Whose body is this? Well, as it turns out, it’s yours. Friday’s judgment of the Supreme Court of Canada in Carter vs. Canada is a landmark moment for Canadian law, a sea-change in how we understand death as part of life.
It is also a moment for remembering that behind all these stories of law are real and brave people: Kay Carter, Gloria Taylor, Sue Rodriguez.
The case was brought before the high court by the B.C. Civil Liberties Association on behalf of Kay Carter and Gloria Taylor, both of whom died after the legal battle started. Both had degenerative diseases and sought the right to have a physician help them die.
A lawyer speaking for Carter and Taylor argued that they faced discrimination because their physical disabilities didn’t allow them to commit suicide the way able-bodied people could.
Carter travelled to Switzerland, where assisted suicide is legal, and died there. Taylor died of amyotrophic lateral sclerosis in 2012.
In a unanimous decision, the Supreme Court has decided that the long-standing prohibition against doctor-assisted suicide is unconstitutional. The current provisions in the Criminal Code infringe the rights of competent adults, who clearly consent to termination of life, and who live with a grievous and irremediable medical conditions to life, liberty and security of the person, and it does that in a way that is not in accordance with the basic principles of our justice system.
The law is overbroad; an absolute prohibition on physician-assisted death cannot be justified in our particular free and democratic society.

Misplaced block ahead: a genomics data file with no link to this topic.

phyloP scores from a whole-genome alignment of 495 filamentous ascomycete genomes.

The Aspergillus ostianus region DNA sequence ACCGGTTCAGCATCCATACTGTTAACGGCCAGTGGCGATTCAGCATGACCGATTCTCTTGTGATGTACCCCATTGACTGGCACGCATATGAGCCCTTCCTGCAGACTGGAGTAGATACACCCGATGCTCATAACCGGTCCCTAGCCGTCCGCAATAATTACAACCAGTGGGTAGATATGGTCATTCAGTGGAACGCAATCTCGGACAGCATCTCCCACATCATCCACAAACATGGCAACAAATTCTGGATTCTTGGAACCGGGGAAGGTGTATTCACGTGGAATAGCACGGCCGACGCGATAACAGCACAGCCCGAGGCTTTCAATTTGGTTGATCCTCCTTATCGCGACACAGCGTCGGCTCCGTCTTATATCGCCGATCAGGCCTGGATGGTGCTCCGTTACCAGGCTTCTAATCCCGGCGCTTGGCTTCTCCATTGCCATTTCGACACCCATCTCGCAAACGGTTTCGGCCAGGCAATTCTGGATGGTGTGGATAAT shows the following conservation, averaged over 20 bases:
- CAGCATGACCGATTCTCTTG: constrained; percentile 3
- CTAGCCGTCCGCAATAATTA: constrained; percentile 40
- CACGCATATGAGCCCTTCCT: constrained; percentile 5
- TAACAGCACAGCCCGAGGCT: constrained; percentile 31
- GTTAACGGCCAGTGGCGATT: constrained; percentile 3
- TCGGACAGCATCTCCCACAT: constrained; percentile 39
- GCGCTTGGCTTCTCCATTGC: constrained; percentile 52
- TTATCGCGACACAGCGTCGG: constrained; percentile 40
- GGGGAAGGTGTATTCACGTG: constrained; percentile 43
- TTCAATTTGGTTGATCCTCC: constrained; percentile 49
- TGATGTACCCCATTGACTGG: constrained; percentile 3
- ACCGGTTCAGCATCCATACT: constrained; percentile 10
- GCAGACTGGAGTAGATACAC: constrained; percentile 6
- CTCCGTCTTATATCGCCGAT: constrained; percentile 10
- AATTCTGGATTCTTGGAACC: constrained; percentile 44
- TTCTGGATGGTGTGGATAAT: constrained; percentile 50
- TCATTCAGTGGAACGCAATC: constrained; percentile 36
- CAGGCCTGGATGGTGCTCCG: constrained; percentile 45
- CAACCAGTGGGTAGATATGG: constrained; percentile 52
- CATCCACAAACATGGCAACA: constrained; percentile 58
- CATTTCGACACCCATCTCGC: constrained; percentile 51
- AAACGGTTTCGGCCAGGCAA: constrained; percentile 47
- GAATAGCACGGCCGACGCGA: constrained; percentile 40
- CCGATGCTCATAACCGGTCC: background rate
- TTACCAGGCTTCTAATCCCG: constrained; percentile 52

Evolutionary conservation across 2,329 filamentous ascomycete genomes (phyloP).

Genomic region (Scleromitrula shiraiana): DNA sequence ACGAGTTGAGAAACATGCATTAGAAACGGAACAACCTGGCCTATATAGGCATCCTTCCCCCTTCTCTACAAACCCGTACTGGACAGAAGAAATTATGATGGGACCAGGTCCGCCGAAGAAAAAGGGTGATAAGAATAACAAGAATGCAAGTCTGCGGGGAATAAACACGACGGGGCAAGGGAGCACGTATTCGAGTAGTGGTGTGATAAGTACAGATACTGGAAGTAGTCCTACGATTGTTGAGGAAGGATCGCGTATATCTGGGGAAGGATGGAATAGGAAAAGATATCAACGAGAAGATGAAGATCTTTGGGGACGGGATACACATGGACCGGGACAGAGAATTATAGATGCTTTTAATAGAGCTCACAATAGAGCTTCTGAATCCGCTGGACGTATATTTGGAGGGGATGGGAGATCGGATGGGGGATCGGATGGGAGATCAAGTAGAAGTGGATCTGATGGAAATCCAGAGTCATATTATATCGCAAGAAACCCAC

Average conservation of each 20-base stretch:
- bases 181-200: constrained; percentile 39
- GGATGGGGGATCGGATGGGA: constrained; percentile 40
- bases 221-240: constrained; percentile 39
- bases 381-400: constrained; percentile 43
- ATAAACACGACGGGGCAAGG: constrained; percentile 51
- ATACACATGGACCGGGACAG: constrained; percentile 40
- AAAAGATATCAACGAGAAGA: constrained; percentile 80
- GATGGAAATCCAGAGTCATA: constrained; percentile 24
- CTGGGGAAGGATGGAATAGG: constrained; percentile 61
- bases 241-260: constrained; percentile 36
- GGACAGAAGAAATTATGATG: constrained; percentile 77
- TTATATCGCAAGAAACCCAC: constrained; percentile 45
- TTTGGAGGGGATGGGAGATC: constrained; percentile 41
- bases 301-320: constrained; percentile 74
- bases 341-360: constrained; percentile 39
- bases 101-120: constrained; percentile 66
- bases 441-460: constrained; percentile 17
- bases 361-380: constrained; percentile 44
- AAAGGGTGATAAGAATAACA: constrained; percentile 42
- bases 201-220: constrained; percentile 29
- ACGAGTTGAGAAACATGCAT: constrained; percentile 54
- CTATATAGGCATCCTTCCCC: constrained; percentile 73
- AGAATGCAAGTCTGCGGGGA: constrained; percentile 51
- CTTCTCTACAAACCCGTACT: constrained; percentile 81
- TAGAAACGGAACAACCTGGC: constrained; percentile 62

The trial judge accepted that Taylor was competent, fully informed and free from coercion or duress. The Supreme Court of Canada agreed. A law aimed to protect vulnerable persons limited her rights to end her life in the manner she would choose. A blanket prohibition brings more under the law’s ambit than the Constitution permits.
And the judgment gives us some direction about what should happen now.
The law is declared unconstitutional, but Parliament, the provinces and medical associations across the country are given one year to develop a law that can afford people who meet the standard the possibility of a physician-assisted death, should they so choose.
There will be lots of commentary, parsing of all the directions the judgment has gone, with huge concerns, for many, about what happens next.
I am struck by the deference accorded by the Supreme Court of Canada to the meticulous decision of the trial judge, Lynn Smith — and the question of how it matters who our judges are.
But for this moment, it is time to sit with the huge reality that for many people who have suffered unnecessarily at the end of their lives, there might now be more choice.
Some will take that choice, many will not. But to not have the law be the impediment means that adults with irremediable illnesses can deal with those difficult decisions with their family, friends, health-care professionals and within their own faiths.
Perhaps just knowing there is choice will offer peace. It is a gracious and compassionate approach to law and, I would argue, the embodiment of what it means to live in a free and democratic society.
Gillian Calder is an associate professor in the University of Victoria’s faculty of law.